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Ken Ecker of Le Domestique set up shop after tiring of stores that sold costly bikes only to offer inexperienced 18-year-olds to service them. He’s the mechanic of choice for several prominent teams (Trevor Linden and Thomas Haas are clients) and discerning weekend warriors ($75/hr.). Ecker also builds bespoke steel and titanium rides and will soon launch his über-cool City Bike.
Ignite Training’s Travis Hawton went from Coldplay in London (he trained their drummer) to child’s play in Vancouver: his Run, Jump, and Pump! class now rocks the Kerrisdale Community Centre ($89/12 sessions). Beachbox boot camps ($150/10 classes) feature a mix of kickboxing and high-intensity workouts, and one-on-one training sessions (from $70/hr) work wonders, not because they’re easy.
Judging by the crowds at Method the only thing locals like more than road biking is stationary road biking. Local legend Jamie Armstrong’s spinning classes (with an eclectic mix of hot West Van moms, tycoons, and elite athletes) are the best in B.C.
If Peter Scott, founder of SeaHiker, can lead a blind, 73-year-old man to water, then there’s hope for all of us. Scott, who went from not knowing how to swim at 20 years old to setting national records in freediving, can coach away any fears of the open sea: whether you want to upgrade your doggie paddle or head to Croatia on a tropical seahike (set for 2014), he’s your wet nurse.
Turns out car sharing isn’t just for students needing a ride to Ikea. For an upfront $9,000-$25,000, the Vancouver Car Club offers a one-tenth stake in the Ferrari, Aston Martin, or Lamborghini of your dreams. And like those other car shares, your monthly fee covers storage, maintenance, and insurance (although gas is on you). One share buys four weeks per year driving time and gives you a say in which rides the club gets its hands on next.
Richmond’s Empire One offers members access to its entire fleet of luxury cars; for an “initiation” fee ($2,995-$7,500) as well as annual dues ($16,445-$32,995) members can book any car, any time, for up to seven days straight. They’ll also pick you up, drop you off, and take care of your primary car while you’re zipping around in theirs, but gas is again on you.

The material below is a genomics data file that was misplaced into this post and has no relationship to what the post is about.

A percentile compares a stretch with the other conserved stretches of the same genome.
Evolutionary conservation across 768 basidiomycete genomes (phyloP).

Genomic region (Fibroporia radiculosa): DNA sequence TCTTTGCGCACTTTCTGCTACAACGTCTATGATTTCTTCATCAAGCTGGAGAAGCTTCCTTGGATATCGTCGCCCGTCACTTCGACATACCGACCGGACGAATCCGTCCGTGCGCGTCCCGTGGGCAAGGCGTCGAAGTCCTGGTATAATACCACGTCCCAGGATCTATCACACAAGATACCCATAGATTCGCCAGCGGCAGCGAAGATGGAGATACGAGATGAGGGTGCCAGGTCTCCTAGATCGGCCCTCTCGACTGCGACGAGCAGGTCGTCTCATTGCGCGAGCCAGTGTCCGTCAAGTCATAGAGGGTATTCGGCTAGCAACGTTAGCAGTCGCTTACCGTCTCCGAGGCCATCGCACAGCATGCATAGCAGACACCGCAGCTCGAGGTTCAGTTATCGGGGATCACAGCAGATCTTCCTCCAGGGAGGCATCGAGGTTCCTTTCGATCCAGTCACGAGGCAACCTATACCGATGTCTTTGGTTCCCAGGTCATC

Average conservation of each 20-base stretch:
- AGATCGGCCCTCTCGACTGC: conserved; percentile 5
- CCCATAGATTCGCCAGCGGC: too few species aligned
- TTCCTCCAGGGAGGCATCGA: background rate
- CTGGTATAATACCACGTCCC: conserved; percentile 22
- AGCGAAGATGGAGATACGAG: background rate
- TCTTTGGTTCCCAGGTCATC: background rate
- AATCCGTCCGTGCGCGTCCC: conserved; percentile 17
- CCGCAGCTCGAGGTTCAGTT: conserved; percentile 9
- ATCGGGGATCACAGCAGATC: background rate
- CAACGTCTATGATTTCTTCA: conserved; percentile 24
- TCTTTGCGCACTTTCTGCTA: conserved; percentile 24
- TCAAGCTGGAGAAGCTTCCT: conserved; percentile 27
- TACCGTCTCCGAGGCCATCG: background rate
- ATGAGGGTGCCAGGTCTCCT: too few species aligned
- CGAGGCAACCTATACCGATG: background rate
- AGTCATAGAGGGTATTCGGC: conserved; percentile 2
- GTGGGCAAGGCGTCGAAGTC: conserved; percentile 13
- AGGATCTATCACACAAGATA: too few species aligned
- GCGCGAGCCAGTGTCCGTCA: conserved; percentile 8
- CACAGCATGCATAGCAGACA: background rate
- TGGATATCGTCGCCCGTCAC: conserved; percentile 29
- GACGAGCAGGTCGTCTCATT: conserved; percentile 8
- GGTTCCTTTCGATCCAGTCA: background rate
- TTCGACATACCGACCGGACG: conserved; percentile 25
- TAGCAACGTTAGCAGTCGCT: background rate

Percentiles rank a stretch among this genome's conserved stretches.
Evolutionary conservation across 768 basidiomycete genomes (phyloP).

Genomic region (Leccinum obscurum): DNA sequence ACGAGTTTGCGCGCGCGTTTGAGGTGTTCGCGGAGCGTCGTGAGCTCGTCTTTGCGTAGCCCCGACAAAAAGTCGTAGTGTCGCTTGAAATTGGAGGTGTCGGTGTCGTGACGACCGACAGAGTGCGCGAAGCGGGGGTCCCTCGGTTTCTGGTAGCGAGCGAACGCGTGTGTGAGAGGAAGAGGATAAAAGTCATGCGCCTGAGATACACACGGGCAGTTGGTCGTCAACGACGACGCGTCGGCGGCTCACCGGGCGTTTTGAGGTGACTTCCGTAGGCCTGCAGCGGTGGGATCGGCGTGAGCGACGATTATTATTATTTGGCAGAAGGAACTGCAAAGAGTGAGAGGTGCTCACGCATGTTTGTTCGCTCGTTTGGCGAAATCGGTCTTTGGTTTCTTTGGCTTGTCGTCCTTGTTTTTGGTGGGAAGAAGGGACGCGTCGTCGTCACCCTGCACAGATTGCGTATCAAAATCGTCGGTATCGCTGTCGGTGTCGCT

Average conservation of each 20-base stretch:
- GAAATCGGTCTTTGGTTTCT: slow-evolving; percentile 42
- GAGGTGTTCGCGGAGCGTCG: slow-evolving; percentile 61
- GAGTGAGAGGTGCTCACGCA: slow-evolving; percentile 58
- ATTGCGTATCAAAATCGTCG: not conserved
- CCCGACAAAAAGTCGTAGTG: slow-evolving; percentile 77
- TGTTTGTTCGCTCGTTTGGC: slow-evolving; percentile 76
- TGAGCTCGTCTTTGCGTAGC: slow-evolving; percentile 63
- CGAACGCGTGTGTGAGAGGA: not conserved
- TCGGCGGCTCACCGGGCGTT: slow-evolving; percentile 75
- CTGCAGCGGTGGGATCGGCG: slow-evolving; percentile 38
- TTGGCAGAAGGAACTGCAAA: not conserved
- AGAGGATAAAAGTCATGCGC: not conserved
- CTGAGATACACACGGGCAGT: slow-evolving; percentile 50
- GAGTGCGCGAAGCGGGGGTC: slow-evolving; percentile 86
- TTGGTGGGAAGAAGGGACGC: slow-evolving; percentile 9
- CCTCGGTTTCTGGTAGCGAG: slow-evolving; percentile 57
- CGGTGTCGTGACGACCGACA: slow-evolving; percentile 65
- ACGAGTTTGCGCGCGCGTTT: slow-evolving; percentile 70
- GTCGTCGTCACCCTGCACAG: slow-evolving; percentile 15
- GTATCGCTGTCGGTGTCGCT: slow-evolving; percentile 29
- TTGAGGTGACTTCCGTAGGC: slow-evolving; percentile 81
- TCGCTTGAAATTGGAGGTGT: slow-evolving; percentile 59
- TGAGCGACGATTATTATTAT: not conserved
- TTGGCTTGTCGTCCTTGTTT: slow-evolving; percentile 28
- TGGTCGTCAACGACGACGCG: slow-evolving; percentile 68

Requisite university film clubs aside, the longest-running Vancouver filmerati meetup is the 16-year-old Celluloid Social Club. For a flexible $5-$10 admission fee, members enjoy a monthly showcase of top Canadian shorts and feature-length films with regular Q&As at a licensed venue.
Joining the nation-wide First Weekend Club has become a minimum requirement for supporters of Canadian talent. While the free membership really just signs you up for an event e-newsletter, you’ll be first to know about visiting directors and new festivals.
Seen those boisterous energizers at Whitecaps games? They’re the Vancouver Southsiders, Canada’s largest sports supporters group, and they’ve grown from 120 members at the end of the 2011 season to over 1,100 at time of writing. A $30 sign-up fee will guarantee the usual fan swag—an official Southsiders scarf, a pin, a member card, and patch—as well as discounts at Doolin’s Irish Pub, Roxy Burger, Legacy Liquor store, Dominion Barbers, and Soccer Xpress. Not to mention joining the ranks of the loudest and proudest group of fans in the city.
They’ve got the usual billiards, barbers, liquor lockers, and smoking rooms – but nowadays you’re just as likely to find ice rinks, spin classes, and pilates studios! All members-only, of course. See our comparison of Vancouver’s top 6 elite hangouts.